Yeah, that's an interesting thing you hit on. Once they find out what they're planning — to shut down the portal — people are going to be upset and it's going to cause division within the people in the clearing, because they're basically deciding to take away their only chance of getting home. That is something that is going to drive story as we get later into the season, pitting people against each other and causing even more of these internal conflicts, especially complicating the idea of having to live together knowing that people are making decisions like that.
Will we see the survivors make this place a home, instead of a camp for now like it has been so far?
I think that's something that they're going to be trying to do in the back half of the season. Make more permanent structures, create a leadership structure within the clearing. 10,000 BC is a difficult place to live. How do you contend against these animals? But also, we want to find moments of joy and levity and hope, so it's that balance. Characters never lose sight of wanting to get home, but while they're here, they've got to make the best of it.
Why is Taamet so angry and what is he going to do now that Scott has let him go?
He's going to continue to be a problem for our people. On the one hand, he wants revenge for being captured and treated like he was, so he has an emotional need to come back, but we're going to find out that he's tied to a larger mythology and connected to people in the building in ways that will be surprising. Taamet and the exiles are going to have a continuing story into the back half of the season, but most importantly for our characters, for Scott, he's let this guy go. He's going to be dealing with the emotional ramifications of that.
There is clearly a whole history with this building that we have yet to learn. Will there be flashbacks? Why is there so much tension?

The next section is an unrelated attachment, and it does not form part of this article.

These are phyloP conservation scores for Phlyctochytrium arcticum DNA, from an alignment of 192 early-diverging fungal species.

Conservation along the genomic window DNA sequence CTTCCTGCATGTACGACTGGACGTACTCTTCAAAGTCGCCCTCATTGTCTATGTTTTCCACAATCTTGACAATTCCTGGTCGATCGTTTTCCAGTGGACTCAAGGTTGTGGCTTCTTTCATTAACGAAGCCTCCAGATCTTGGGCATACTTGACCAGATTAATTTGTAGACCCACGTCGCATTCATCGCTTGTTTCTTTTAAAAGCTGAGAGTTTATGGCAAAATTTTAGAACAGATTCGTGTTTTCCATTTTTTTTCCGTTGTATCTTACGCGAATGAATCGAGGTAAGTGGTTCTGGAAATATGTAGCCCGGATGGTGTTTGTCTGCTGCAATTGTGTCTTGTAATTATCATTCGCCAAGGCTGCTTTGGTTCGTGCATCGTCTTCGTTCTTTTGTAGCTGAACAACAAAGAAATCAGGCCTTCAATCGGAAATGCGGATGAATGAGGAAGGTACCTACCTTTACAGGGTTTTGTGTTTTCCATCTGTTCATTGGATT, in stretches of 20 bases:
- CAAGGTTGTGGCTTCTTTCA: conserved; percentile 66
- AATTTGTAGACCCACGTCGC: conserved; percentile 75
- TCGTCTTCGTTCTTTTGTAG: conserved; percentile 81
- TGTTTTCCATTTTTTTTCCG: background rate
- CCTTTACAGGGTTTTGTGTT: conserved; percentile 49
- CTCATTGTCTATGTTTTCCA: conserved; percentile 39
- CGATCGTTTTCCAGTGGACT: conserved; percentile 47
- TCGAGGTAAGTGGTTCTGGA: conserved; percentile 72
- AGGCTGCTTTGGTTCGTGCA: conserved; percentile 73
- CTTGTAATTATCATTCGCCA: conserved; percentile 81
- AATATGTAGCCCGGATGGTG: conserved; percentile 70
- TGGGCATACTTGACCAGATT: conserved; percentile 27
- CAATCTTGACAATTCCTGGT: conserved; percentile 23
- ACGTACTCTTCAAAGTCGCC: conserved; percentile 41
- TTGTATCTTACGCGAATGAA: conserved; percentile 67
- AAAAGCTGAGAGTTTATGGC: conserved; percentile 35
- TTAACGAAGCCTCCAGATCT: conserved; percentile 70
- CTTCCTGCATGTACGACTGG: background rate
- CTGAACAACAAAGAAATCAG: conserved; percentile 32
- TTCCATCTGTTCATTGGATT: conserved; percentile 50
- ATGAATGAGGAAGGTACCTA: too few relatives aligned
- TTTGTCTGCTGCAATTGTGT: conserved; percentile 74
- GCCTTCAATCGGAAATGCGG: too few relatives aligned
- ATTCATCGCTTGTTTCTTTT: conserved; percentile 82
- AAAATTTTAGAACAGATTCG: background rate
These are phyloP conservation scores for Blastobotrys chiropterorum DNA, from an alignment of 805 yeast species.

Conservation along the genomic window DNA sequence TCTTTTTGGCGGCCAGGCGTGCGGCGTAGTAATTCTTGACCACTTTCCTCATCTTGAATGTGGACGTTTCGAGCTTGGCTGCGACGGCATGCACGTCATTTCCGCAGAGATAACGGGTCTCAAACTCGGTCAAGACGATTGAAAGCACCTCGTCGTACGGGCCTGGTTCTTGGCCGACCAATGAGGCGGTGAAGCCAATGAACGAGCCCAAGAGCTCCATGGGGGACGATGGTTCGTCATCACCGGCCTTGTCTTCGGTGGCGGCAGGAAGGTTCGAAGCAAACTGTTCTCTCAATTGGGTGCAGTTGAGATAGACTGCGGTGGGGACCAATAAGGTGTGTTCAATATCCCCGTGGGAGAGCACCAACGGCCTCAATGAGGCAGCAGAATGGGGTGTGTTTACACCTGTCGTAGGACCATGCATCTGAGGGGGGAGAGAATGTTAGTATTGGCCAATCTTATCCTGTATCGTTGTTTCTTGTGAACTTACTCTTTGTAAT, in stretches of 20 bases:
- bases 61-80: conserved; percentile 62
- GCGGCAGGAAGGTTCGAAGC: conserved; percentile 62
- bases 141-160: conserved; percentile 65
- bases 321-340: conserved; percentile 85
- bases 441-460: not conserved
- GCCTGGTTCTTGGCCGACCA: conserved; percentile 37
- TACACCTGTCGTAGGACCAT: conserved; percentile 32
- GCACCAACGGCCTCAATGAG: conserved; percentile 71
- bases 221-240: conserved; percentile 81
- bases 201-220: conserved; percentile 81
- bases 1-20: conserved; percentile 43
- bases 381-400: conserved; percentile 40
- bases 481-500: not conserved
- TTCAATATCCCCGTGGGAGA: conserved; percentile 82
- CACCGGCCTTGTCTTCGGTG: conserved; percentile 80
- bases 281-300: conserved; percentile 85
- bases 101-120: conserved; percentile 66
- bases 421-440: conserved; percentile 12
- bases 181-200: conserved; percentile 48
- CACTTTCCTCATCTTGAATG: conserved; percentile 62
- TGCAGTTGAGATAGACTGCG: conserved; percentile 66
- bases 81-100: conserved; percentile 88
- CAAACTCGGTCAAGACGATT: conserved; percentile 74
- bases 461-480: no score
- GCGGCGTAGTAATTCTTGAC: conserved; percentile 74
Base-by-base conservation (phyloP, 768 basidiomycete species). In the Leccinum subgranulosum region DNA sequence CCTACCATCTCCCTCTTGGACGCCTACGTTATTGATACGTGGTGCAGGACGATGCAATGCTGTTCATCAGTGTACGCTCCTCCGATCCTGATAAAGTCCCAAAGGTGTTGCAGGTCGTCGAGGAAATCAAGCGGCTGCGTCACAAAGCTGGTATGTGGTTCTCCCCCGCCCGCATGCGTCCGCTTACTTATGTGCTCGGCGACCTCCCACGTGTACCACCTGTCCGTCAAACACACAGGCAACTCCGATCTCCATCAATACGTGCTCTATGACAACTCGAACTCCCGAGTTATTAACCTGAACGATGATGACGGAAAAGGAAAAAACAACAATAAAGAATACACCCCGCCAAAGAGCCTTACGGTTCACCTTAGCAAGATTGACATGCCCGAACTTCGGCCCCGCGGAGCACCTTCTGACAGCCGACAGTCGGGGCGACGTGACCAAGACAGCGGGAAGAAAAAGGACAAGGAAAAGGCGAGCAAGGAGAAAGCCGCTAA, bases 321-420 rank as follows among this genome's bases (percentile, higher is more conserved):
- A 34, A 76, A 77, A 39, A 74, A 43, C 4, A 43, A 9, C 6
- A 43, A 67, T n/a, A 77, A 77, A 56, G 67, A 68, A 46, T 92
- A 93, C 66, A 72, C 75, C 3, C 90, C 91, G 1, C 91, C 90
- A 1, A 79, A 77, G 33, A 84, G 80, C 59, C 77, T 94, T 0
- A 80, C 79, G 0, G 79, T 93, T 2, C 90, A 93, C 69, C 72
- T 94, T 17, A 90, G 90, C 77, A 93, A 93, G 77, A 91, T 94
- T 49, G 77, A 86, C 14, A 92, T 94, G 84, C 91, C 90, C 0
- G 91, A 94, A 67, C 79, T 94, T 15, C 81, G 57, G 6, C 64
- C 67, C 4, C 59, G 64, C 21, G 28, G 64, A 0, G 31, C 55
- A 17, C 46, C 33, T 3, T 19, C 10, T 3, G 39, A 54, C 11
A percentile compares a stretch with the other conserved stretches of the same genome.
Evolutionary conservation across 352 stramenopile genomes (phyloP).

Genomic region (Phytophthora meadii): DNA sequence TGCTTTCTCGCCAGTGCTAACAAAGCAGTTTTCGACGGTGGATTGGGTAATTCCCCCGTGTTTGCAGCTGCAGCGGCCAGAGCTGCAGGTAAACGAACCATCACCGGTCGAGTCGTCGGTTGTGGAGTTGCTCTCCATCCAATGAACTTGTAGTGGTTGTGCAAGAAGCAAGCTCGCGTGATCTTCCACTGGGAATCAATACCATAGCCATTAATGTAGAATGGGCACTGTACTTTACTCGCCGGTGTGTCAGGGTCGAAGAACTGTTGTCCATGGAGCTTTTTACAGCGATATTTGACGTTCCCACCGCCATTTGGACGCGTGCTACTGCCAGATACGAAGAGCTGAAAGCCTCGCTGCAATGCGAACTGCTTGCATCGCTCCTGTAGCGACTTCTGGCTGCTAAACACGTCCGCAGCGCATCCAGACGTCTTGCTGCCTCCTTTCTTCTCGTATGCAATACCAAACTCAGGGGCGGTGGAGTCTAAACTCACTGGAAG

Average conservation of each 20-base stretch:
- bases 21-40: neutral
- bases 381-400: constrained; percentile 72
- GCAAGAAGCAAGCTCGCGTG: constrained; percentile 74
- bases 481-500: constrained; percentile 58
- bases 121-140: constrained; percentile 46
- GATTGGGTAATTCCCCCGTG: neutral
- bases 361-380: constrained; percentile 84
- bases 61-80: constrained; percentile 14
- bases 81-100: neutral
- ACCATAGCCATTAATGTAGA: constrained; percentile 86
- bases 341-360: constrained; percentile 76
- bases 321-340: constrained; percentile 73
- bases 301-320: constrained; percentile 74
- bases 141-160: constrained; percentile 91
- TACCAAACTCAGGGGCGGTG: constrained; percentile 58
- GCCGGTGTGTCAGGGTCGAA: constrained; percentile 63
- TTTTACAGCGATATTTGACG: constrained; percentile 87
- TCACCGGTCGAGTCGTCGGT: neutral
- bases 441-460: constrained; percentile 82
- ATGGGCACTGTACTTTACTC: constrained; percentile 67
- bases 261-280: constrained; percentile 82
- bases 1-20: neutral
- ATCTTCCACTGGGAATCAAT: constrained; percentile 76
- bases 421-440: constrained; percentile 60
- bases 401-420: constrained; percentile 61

We're not going to be telling flashback stories within the building, but that is something we did discuss, for sure. We are going to learn more about the relationship between James and Kira [and] between James and Caroline. James and Caroline are going to meet, and there will be continuing tension because of them. But Gavin's father is going to be one of the central forces in the back half of the season. On the one hand, he holds the key to potentially getting us home — he's in charge of the building which has this portal — but at the same time, we're not sure if he's someone we can trust, knowing his history of working with the exiles, sending people to capture his wife. So, there's this real complicated give and take, and the back and forth of that is going to be one of the driving forces of the back half of the season. That is kind of the heart of the show.
So will we have all those answers by the end of the season, as to what happened between all the scientists?
We're gonna get a lot more. But one of the things we also want to make sure the audience knows is that this is just the beginning of the story of 10,000 BC. We've told the story about a building and the people who created this, but this isn't the only thing that's down here. There are deeper things going on, and as we get later into the season, we start to unpeel some of those layers as well.
How much of this mythology do you have laid out? Do you see where this all ends?
From the time that I conceived the idea, I had ideas of deeper places I wanted to go, things to do in later seasons. Right now, we're in the process of talking about big ideas for Season 3, but I've always wanted to leave myself open. I've never put an end date on the show. I know what the last scene of the show will be and how I'd like to end it, but I don't want to say that it's going to end at a particular time. I think there's lots of places and character stories to explore [and] new mythology to explore. It's the kind of show that whenever the time does come, I do have ideas about how I'd like to wrap it up, but I'd like to keep going as long as they'll let me.